Indeed, when this Norfolk native assumed his hometown’s highest post, he took the more than one million under his command and persevered with their enduring missions: strengthening our bonds with our European allies and partners, such as we saw in recent weeks in his very swift offer to come of the aid of the sunken Russian submarine, the Kursk; and, supplying our combatant commanders the world over with joint forces that are trained and ready for any contingency. Indeed, I can recall quite vividly coming here to Norfolk in the early days of Allied Force and standing with the president and Admiral Gehman to pay tribute to all of the men and women, so many from this command, who were turning back a dictator’s aggression in Kosovo.

And when we created the Joint Forces Command just about a year ago, we charged Admiral Gehman and this command with an evolving mission: to spearhead a sea change of tidal proportions; to peer into the battlefields of tomorrow and to build the joint warfighting force; to transform our forces by experimenting and innovating to create a new art of warfare; and here at home, to help communities respond in the event of a chemical or biological attack on American soil.

In characteristic fashion, Admiral Gehman captured the essence of this challenge by pointing to Yogi Berra’s observation that, "the future just ain’t what it used to be." But I will tell you that Admiral Gehman and this command embraced that mission with all the energy and optimism befitting the namesake of this mighty ship. And years from now, Hal Gehman’s legacy is going to be measured in the technologies that have been harnessed, the lives saved, and the victories won. So on behalf of all of the men and women in uniform, Admiral, I want to thank you for a job extremely well done. Thank you. [Applause.]

And, of course, we all know that no public servant succeeds alone. Janet Gehman, when America placed Hal in positions of high trust, the men and women under his command were also graced with your caring and your concern and your dedication--not only to basketball, but to education. Your energy and your elegance made you a welcome ambassador the world over. Thank you for the extraordinary contribution you have made in service to this country. [Applause.]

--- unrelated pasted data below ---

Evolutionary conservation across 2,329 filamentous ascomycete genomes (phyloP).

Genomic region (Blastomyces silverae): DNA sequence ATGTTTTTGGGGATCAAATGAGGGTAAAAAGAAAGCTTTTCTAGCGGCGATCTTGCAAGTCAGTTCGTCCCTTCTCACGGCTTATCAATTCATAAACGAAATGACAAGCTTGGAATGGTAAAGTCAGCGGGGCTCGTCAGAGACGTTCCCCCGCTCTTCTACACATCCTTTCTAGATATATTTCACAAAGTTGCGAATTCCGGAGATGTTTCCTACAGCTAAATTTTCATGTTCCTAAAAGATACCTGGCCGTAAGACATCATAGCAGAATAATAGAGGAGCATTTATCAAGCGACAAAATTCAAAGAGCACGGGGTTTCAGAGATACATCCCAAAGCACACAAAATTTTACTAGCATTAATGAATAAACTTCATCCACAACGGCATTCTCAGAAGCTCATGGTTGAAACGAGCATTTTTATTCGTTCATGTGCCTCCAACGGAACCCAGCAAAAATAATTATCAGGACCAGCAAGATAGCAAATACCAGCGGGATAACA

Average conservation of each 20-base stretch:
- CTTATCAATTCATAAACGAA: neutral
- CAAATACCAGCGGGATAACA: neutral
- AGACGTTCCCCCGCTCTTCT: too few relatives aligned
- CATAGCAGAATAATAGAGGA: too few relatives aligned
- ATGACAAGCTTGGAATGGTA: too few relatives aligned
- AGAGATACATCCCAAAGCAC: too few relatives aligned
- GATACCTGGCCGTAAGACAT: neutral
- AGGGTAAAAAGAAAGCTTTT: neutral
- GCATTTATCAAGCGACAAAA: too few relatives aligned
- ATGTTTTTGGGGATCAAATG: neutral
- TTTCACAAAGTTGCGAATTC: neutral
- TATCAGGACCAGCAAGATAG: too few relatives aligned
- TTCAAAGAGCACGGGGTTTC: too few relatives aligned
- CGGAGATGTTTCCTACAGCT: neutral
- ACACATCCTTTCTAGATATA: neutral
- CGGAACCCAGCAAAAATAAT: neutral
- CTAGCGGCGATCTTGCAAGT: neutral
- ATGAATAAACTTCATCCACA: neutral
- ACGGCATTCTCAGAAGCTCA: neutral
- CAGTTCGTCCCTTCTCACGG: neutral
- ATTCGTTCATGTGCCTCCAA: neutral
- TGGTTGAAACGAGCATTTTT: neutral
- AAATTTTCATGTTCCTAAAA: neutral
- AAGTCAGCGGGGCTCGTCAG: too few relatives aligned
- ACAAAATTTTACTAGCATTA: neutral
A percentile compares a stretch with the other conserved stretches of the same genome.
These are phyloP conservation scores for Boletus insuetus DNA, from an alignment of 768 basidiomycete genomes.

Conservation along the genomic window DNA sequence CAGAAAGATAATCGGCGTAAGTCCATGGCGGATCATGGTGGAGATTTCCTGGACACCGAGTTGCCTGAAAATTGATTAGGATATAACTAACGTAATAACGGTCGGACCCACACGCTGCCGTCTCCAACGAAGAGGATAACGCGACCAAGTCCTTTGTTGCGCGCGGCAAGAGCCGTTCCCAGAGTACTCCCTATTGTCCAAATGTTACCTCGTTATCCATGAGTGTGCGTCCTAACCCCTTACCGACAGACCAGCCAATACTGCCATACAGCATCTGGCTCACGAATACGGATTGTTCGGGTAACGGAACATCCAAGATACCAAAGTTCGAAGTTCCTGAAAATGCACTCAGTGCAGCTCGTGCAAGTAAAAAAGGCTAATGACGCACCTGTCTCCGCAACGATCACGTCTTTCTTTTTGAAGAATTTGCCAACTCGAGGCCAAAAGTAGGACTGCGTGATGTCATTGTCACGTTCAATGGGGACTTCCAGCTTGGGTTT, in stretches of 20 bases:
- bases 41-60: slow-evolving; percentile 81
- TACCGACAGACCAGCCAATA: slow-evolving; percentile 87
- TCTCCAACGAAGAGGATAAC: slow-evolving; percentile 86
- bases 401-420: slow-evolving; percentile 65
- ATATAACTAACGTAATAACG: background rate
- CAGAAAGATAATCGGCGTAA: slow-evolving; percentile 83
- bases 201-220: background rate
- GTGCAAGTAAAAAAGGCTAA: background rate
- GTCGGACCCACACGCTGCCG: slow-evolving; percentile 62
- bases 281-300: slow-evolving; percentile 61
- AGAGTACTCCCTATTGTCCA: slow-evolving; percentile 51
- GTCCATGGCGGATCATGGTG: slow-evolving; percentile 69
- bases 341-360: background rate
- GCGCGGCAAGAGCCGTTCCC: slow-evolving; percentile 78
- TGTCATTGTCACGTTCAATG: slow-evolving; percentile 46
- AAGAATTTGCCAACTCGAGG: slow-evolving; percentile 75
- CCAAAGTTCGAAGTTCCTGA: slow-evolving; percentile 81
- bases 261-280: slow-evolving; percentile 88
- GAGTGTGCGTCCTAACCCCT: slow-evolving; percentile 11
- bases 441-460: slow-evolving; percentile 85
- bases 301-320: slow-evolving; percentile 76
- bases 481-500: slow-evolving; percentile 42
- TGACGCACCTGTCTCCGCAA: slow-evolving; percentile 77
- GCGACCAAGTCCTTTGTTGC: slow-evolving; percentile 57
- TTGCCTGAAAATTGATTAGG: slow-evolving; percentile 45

Three decades ago, the conflict in Vietnam that forged a young Naval officer also steeled a young Army rifle platoon leader of the 101st Airborne Division. Today, we welcome General [William F.] "Buck" Kernan to this command. Buck Kernan is one of this nation’s best "rapid reactors:" as the leader of the 75th Ranger Regiment’s parachute assault into Panama during Operation Just Cause; and most recently as the commander of the 18th Airborne Corps, America’s premier rapid reaction force.

As the first soldier to lead Norfolk’s two great commands, we can expect to see Buck Kernan residing where Rangers feel most at home—at the battle’s cutting edge. General Kernan, you will prove once again that America sends her best and brightest to serve with all of our allies and to forge the future. So with Marianne at your side, we welcome both of you to this great command. [Applause.]

Ladies and gentlemen, I began with Theodore Roosevelt; allow me to close with him. The leader to whom we bid farewell today is a man who has known, in Roosevelt’s words, "the great enthusiasms, the great devotions, who spends himself in a worthy cause, and who knows, in the end, the triumph of high achievement."

Indeed, it was Hal Gehman’s great devotion and his great enthusiasm for our nation, for our Navy, and, indeed, for all of our warfighters that, in the end, has made his life’s service one of triumph and one of the highest achievement. So, Admiral Gehman, for the victories yet to be won, for the lives yet to be saved, for the legacy of excellence you have instilled in all who you have led, a grateful nation thanks you. And to you and to Janet, we wish you fair winds and following seas. Thank you very much. [Applause.]